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Wednesday, April 29, 2015

Painting a Plethora of Plague Monks, Part 1

I've been adding to the Clan Pestilens contingent of my Skaven army, and the bulk of it comes in the form of plague monks. Two 40-man units should be sufficient. That's four 20-man boxes, and a fifth box of 20 can be combined with all of the spare censor flails to make 20 plague censor bearers. But they're waaay down on my to-do list.


This post, in two parts, will show the process I used for cranking out 80 models.

 

 

Assembly


I didn't do anything fancy when building the models– Just straight assembly, no conversions other than the command models. I built half of the models with staff and sword, and the other half with two swords so each unit would be visually distinct. But I can still combine them into a single mega-horde if I need to.


To speed up the assembly line painting, the models were glued on strips of foam core. Each strip has one body type so, as I go down the line, I can hit all the same colors and details where the tails and belts are concerned. The arms and heads are varied, but the staffs and swords are grouped together.

 

 

Building the Bases


I used as many regimental bases as I could, and planned out the units as 10-man wide horde formations.

 

 

The double bases were made by gluing two 20mm bases on a strip of thin styrene card and trimming around the edge.


 

Now for the speed basing– I attached the bases to a board with double-sided tape.


 

They were painted with wood glue, and covered with fine ballast.


 

Once the glue dried, I added a few dabs of thin Zap-A-Gap to seal down the sand.

 

 

Note: Normally, I just super glue the sand right to the base. Super glue ensures that the sand will stay on permanently; sand attached with white or wood glue tends to scrape off over time. But applying a huge swath of super glue agitates my sinuses. The wood glue does the job of holding the sand and then a couple drops of thin Zap will spread over the sand and add more permanence.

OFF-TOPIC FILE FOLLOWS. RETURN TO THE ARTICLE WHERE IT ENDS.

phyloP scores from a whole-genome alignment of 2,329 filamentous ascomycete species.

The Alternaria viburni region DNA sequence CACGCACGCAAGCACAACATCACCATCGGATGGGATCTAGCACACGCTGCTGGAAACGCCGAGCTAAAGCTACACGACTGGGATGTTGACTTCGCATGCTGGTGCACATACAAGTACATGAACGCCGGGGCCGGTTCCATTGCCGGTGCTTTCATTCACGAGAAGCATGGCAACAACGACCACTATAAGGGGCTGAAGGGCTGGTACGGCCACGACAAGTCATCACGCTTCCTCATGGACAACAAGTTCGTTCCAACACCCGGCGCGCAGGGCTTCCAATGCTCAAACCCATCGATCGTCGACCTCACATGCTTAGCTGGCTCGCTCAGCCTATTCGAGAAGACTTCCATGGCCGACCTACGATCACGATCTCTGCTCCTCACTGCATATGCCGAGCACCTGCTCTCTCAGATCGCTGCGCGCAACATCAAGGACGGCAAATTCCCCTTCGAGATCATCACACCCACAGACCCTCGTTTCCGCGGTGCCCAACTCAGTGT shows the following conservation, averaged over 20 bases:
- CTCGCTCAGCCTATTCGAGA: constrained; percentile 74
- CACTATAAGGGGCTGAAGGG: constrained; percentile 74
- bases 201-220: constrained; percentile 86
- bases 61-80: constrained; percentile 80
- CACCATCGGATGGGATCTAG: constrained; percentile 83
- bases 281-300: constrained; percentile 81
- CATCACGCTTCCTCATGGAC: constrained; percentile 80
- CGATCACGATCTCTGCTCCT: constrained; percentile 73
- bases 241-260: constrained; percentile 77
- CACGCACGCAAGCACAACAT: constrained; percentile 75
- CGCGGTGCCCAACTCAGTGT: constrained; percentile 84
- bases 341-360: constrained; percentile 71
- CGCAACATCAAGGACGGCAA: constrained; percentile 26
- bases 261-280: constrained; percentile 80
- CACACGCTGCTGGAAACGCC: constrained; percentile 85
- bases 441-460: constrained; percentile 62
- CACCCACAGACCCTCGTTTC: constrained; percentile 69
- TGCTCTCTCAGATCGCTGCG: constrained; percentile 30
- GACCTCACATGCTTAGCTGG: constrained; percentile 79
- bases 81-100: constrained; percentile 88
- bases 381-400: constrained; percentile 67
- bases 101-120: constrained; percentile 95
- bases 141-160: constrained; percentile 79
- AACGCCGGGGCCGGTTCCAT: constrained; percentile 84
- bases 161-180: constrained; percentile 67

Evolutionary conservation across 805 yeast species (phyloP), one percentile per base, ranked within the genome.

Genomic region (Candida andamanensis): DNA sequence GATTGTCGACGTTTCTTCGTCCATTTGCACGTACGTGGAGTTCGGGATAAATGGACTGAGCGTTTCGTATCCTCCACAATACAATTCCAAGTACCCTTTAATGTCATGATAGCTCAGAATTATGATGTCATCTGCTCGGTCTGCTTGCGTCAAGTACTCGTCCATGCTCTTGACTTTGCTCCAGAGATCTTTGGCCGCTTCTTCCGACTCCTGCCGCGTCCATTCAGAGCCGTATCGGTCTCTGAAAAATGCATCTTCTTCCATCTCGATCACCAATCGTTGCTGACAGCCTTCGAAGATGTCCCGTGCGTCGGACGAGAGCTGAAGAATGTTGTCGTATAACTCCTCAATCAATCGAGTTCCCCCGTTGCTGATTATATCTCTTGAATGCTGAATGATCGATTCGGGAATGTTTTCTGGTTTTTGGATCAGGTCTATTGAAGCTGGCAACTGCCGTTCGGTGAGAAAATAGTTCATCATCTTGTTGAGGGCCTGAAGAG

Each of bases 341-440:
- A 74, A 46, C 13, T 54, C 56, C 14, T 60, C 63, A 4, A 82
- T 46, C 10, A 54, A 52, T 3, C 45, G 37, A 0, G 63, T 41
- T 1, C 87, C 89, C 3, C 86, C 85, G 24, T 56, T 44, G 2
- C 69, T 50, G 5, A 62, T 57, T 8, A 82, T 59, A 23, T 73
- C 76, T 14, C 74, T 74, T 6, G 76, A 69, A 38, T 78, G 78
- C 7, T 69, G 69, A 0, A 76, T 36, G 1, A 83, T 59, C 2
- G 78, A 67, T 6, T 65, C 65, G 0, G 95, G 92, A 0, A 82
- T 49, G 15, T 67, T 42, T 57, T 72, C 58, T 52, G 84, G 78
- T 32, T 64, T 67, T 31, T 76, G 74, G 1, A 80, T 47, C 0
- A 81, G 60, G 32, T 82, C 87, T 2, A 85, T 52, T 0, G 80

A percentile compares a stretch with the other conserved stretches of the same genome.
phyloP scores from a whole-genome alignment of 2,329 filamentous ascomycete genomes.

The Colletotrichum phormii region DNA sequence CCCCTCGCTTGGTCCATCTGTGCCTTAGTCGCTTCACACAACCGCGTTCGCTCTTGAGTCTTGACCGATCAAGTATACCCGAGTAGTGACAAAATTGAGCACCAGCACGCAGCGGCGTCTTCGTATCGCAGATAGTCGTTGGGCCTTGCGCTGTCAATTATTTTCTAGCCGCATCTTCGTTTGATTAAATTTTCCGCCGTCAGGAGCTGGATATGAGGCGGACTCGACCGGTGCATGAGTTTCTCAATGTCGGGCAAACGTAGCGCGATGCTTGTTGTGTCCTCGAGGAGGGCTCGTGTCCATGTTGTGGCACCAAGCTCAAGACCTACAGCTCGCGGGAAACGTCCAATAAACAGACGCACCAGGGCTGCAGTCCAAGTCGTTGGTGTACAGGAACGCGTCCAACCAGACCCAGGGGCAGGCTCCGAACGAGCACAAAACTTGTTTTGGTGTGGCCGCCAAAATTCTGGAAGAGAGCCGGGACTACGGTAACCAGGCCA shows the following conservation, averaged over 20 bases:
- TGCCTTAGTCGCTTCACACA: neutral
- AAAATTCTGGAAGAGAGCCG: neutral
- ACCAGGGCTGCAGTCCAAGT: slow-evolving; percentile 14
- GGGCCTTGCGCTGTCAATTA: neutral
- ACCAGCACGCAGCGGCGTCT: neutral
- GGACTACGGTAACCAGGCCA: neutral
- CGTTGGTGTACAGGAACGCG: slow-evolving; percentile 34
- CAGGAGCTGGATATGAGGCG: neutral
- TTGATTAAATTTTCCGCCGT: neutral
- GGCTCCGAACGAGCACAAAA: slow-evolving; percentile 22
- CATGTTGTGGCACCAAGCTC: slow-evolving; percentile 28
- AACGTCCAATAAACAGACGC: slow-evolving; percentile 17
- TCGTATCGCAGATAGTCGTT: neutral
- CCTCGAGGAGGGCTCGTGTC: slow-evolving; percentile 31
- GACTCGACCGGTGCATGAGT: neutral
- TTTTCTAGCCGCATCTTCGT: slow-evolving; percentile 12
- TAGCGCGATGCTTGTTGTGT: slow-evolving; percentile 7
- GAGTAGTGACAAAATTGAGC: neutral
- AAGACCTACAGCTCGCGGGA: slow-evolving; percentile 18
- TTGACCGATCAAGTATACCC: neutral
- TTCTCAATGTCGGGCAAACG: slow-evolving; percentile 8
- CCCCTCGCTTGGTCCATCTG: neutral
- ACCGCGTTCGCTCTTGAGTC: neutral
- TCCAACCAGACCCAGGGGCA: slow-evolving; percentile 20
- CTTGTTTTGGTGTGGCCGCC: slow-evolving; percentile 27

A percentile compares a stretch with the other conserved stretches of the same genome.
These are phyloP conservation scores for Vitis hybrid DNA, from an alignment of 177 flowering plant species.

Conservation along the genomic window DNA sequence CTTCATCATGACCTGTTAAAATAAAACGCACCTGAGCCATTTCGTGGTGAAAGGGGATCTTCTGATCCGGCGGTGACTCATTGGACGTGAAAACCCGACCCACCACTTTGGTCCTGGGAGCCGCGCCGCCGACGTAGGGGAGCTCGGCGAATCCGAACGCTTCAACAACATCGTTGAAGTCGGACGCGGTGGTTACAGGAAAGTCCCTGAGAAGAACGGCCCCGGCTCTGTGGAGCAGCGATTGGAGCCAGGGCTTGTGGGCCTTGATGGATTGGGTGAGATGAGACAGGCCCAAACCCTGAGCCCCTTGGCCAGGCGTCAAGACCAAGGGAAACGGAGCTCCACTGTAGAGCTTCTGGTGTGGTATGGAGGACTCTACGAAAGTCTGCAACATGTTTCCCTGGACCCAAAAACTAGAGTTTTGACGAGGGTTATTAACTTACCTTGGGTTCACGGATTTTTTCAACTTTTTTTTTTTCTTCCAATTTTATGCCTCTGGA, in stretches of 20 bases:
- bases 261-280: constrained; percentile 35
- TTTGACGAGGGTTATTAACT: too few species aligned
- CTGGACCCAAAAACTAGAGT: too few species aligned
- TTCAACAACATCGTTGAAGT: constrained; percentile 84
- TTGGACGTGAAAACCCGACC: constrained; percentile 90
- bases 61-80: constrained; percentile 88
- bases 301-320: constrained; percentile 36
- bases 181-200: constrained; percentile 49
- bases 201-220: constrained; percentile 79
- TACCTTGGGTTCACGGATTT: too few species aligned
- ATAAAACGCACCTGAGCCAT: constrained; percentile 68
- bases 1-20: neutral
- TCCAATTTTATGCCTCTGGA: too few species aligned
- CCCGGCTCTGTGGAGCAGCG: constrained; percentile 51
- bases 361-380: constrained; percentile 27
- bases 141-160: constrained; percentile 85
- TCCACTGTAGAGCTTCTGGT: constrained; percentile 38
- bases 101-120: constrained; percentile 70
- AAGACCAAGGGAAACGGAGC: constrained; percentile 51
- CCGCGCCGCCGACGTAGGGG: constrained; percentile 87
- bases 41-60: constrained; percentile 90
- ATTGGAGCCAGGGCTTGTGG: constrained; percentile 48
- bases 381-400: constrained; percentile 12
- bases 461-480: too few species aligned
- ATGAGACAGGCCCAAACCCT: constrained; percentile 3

Painting the Bases


I sprayed the bases with black primer and then gave them a dusting of Model Masters Light Earth spray.

 

 

Over this, I drybrushed some P3 Gun Corps Brown and then GW Screaming Skull. Using a 1-inch brush, I was able to paint them in one large swath.


 

Finally, the edges of the bases were painted with GW Castellan Green.


 

Once all the paint was set, I glued some static grass to the tops.


 

That's 80 finished bases. Painting them in this way was much faster than trying to drybrush around the feet of all the plague monks.


 

All the monks are ready to go, I'll show you how I speed painted them in part two.


 

'Til next time!

6 comments:

  1. Excellent post, I really enjoyed reading this.

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  2. I'm fairly new to the game, and I was wondering why you chose to group them up as units? Doesn't that make it more difficult if a single model dies?

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    Replies
    1. These were made for 8th Edition Warhammer Fantasy, where the units were ranked up.

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    2. I see! Thanks for the great walk-through. Like I said, just getting started and I have been enjoying not only the models but also the base decorating. It's quite an undertaking when your new :)

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